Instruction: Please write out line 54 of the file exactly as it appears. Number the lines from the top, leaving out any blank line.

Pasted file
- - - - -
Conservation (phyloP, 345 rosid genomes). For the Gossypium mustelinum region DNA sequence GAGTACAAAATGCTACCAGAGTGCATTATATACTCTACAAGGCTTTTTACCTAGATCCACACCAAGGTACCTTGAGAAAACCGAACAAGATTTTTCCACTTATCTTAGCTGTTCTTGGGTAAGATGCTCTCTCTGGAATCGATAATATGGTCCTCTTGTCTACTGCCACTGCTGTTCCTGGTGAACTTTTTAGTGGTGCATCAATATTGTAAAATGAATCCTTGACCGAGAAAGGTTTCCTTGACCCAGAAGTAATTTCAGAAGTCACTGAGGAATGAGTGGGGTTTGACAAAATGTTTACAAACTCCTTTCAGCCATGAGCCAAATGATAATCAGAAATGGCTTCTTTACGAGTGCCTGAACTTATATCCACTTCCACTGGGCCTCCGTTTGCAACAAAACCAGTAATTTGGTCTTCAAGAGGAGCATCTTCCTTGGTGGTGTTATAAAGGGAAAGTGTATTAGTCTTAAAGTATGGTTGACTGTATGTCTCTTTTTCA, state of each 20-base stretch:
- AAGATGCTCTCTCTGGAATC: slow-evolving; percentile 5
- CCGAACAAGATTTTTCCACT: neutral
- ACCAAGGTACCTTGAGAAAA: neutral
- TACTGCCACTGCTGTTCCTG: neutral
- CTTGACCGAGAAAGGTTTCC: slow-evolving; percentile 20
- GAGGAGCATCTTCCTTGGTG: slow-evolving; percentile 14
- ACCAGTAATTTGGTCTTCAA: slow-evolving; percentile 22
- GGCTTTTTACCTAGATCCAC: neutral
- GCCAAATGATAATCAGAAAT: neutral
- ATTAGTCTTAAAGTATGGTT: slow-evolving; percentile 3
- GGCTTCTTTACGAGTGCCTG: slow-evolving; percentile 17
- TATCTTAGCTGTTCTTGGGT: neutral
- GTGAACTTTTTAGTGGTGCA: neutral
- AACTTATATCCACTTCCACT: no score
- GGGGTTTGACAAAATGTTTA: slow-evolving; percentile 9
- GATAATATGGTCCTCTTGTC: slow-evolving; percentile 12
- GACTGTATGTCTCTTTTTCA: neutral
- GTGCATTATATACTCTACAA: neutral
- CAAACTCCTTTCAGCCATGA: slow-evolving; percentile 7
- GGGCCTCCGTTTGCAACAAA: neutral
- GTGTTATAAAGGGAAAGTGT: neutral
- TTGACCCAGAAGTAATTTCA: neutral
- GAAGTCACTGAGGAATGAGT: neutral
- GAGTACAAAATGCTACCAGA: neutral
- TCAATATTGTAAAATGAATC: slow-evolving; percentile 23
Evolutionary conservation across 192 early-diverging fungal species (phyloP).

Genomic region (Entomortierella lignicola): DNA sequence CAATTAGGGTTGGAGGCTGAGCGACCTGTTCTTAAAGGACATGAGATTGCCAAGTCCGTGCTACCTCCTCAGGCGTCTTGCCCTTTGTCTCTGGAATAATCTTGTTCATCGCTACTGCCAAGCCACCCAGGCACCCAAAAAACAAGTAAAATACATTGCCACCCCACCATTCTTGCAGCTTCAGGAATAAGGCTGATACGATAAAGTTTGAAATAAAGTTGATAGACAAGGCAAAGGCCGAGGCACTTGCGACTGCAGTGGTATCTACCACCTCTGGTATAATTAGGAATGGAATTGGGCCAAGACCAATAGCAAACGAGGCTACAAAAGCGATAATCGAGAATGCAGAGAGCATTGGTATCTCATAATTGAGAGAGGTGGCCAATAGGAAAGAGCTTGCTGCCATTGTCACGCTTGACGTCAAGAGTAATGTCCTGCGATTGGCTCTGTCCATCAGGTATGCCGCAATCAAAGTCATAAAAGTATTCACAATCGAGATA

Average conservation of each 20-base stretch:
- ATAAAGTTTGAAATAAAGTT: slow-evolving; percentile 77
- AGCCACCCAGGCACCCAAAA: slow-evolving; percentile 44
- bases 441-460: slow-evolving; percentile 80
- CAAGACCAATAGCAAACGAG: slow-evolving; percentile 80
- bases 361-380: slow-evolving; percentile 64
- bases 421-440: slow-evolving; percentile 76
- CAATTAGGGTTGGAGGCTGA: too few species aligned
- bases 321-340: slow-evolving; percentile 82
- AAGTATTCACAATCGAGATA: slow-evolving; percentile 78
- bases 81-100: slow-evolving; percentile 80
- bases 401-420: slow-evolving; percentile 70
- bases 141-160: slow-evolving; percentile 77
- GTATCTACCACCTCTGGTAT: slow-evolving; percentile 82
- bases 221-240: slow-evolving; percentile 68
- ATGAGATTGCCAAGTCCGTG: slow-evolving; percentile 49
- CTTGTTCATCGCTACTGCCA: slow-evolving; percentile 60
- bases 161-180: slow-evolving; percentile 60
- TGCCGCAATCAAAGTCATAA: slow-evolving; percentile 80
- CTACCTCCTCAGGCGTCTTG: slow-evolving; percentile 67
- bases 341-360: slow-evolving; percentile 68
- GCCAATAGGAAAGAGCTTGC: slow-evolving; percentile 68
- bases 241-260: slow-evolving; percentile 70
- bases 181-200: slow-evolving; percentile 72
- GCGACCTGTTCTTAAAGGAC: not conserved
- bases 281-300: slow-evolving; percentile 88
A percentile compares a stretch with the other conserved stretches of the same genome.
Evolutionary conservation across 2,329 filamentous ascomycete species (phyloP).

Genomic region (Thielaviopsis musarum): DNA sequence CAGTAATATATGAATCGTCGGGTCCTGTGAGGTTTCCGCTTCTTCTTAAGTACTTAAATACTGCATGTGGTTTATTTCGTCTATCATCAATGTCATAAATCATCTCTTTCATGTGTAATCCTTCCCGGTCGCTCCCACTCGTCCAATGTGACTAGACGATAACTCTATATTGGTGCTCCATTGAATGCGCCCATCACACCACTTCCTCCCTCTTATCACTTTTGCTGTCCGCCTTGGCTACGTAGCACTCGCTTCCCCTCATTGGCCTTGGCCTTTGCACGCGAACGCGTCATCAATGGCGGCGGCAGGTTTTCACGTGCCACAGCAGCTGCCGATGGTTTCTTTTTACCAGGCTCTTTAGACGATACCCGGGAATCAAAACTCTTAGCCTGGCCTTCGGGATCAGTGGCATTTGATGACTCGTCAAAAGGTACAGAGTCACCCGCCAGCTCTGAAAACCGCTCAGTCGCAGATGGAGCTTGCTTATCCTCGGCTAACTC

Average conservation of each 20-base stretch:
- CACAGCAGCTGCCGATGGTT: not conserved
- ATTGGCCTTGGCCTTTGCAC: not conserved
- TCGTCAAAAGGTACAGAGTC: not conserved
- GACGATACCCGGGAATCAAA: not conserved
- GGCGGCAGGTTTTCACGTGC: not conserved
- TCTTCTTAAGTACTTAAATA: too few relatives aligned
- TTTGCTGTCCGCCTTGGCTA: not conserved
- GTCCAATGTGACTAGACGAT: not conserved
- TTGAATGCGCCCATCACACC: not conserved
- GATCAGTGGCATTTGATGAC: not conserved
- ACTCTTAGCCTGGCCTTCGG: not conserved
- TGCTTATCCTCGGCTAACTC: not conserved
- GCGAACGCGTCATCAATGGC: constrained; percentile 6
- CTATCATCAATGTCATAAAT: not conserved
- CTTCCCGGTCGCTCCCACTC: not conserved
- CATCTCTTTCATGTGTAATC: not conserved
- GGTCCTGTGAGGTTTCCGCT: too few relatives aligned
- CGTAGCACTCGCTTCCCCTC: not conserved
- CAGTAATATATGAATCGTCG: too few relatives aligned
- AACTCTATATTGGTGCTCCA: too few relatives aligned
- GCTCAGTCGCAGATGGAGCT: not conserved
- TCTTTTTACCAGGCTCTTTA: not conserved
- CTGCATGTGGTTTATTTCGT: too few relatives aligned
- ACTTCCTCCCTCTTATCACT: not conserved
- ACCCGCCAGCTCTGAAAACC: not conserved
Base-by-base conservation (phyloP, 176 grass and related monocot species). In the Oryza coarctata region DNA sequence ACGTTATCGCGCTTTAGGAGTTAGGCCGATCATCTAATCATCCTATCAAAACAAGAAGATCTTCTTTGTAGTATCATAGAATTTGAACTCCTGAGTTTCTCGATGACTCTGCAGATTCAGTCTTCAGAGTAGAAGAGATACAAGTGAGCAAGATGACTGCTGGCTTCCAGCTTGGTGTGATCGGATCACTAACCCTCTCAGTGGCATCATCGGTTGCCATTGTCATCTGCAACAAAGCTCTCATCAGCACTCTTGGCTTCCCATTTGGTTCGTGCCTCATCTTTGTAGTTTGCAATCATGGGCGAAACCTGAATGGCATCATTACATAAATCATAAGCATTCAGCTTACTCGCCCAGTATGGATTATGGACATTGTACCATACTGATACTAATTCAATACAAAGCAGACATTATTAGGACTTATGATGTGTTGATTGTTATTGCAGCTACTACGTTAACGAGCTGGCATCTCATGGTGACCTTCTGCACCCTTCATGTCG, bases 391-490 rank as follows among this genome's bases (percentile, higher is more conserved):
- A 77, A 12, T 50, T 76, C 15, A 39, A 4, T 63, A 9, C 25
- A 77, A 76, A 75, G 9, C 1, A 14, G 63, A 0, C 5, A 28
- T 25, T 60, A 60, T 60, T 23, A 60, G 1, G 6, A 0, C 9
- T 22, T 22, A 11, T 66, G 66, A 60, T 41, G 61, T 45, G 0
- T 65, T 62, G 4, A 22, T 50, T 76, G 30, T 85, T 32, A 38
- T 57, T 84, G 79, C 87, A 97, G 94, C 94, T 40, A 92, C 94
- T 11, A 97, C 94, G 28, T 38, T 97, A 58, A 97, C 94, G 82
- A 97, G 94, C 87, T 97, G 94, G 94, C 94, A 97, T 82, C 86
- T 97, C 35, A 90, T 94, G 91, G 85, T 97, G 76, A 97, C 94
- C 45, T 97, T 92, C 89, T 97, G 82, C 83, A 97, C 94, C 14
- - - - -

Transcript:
- bases 281-300: slow-evolving; percentile 88